I was doing my best to remove every alcoholic molecule from the tainted breath entering their accursed little machine. The officer showed the reading to his contemporary, who immediately moved toward one of the patrol vehicles.
“Do you mind if I ask what the reading was?” I asked.
“Point one,” he answered. I slumped onto the van’s rear step and hung my head while the law busied itself around me. Eventually I was forced with my hands and legs spread against the van for a pat down and, then, with my head resting against its rear windows, my jacket, second jacket and belt were removed. After which my hands were cuffed and I was lowered into the back of the patrol car for relocation to the station. I wasn’t exactly afraid, as I knew when the dust settled a reasonably (to them) exorbitant (in my victimised opinion) fine and frustrating loss of licence would probably result. I didn’t even feel resentment as, in many ways, this was turning into a very unique Yosemite traveller experience. I was simply pissed off that this really wasn’t what I had planned for the night. Of course I’ve already mentioned I’d barely planned any of the trip anyway. I really grew to loathe the arresting man of the law back at the station. Not because he was an arsehole, which he wasn’t; because he was so Goddamned by the book. One of his colleagues tried to give me a glass of water I’d requested before the follow-up breath test, which he put a quick stop to. It read .09, and I knew I was screwed. They fingerprinted me the old fashioned way because their computer wasn’t working. Pity the breathalyser wasn’t also feeling poorly. Then they sent me into the shower room with a bag for all my clothes, some prison issue blue slippers and an orange jump suit with Yosemite Jail written on the back. After watching the bars roll shut in front of me, I turned to survey my cell then laid down for a warm night’s sleep with a toilet uncomfortably closer to my nostrils than I was used to. At least in some ways it was better than a hostel dorm room, though I suspected it would prove far more expensive.
I was somewhere between giddy and insane but definitely about two hours from Mount Baker after leaving Bellingham, just south of the US-Canada border. Before leaving Camano Island I overheard a group of young men at Macca’s talking about snowboarding and, after a barrage of questions, while a little unhinged, road weary, unshaven and smelling of smoke, booze and sweat, had obtained my next destination. I’d never seen snowfields before, and was looking forward to (learning) snowboarding as the Dragon rolled away black tarmac laid between leaf carpets, dead mossy trees and an increasingly frozen whiteness. Impressive as it was, it was also deserted – ski-season had not begun. When I got to the First Bar (Last Bar on the way up) at the mountain’s foot, the barman confirmed a decent snowfall would not occur for a week or two. I got lost for only the second time during the trip, back in Bellingham, while looking for Larrabee State Park – the second last coastal state park of the US Pacific north-west, and my last American campground. I arrived late, lit a fire, drank a few beers and went to bed. In the morning it was Friday and with a planned weekend in Vancouver not an hour away I burned the last of my firewood, read the USA Today “Obama Triumphs” edition and contemplated the trip so far. An imminent assault on the Canadian border was also on my mind. It certainly felt like a less than peaceful endeavour, as I’d been told in Yosemite a crossing could be difficult as a result of events so far but not completely relayed. Despite earnest questioning, in which the border guard seemed reassured – yet for some reason confused as to why I was driving a British Columbian vehicle into Canada – I would only be there for a few days, I was granted passage. It was time for a weekend in beautiful Vancouver, a brief sampling of its wilderness, then a sad goodbye to the Dragon the following Wednesday. Hump day in a very unusual sense of the word.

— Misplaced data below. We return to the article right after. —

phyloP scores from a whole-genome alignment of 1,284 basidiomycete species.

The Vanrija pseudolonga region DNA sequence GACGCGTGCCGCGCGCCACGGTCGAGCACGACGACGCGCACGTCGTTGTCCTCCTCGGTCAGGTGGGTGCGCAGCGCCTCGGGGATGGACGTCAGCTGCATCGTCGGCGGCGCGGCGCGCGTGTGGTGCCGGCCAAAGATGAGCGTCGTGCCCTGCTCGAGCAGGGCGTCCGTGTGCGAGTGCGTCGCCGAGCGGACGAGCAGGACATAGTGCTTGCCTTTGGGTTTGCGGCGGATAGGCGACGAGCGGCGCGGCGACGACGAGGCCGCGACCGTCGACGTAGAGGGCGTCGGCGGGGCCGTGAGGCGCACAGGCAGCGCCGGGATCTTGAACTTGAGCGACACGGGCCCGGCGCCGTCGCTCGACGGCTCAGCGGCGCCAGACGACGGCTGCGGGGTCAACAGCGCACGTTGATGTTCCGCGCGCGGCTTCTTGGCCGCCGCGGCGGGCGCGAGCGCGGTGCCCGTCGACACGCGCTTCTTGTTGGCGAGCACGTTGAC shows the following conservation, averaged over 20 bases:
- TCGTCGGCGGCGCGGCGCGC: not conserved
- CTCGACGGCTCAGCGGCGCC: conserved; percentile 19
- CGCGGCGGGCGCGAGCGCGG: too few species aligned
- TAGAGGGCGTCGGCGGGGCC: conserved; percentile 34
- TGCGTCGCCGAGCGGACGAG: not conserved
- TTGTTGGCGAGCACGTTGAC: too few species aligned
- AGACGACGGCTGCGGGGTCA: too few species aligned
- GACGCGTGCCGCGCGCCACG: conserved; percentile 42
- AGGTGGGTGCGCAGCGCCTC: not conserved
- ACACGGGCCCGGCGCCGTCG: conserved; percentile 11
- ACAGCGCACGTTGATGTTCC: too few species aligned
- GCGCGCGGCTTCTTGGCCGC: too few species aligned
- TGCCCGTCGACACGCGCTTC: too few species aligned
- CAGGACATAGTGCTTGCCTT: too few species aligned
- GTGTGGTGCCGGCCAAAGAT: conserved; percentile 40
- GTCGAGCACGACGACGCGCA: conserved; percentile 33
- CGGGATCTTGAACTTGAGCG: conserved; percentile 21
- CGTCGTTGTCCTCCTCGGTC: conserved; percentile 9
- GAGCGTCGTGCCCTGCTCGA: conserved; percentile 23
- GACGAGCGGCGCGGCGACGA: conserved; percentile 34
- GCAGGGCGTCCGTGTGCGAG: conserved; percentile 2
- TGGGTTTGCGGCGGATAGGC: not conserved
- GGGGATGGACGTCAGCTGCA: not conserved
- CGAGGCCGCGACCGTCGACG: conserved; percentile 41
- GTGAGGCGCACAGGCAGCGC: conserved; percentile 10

The thoughts and dreams swirling through my consciousness that night remain dreamlike, beyond recall and, simply based on their residual atmosphere, would not be relayed if I could remember them. In reality it was a fitful sleep, full of constant reminders that I was, inescapably, lying within a jail cell. Every time I woke I could hardly believe my misfortune. But it was warm, as mentioned previously, and I wasn’t sharing it with a fellow criminal. Come morning I was given a not too bad breakfast of microwaved bacon and eggs, dressed, read a bit of a May 2011 Time Magazine, then while the officers were distracted managed to take a couple of photos of my jumpsuit and cell. After all: I was a traveller, and knew I’d pay dearly for this particular attraction, so figured I’d make the most of it. I’d only planned on staying in Yosemite long enough to hike a couple of trails and avoid being eaten by bears building their weight for winter hibernation, but my court date was set the following Tuesday; about four days away. After paying 80 bucks to get the Dragon out of impound, and taking note that the van had been searched, I fled. Not solely because of my recent time in the clink, but because accommodation within the valley was booked out over the weekend. Wowona is a tiny village still within the park, about 40 minutes further south. I was to stay there the Friday night and then return to Yosemite to gamble for local lodging on a waiting list. It is there some of the largest trees I’d ever seen are and have been for hundreds of years located, often in small groups, towering toward the sky above and among younger breeds. It is also there I heard some fantastic American humour. “Pretty cool, really neat,” I heard this man behind me say, before this gem: “That’s some serious wood.” After setting up camp I visited the local hotel where I found the bar wouldn’t open for an hour. I bought a beer at the adjacent and most beautiful golf club I’d ever seen and, not wanting to risk making another mistake so soon after what I had in the village, returned to the campsite. Once there I played music much too loud for Carl from Fresno, the site’s only other inhabitant, but went to sleep before the grey-haired grumpy bastard anyway.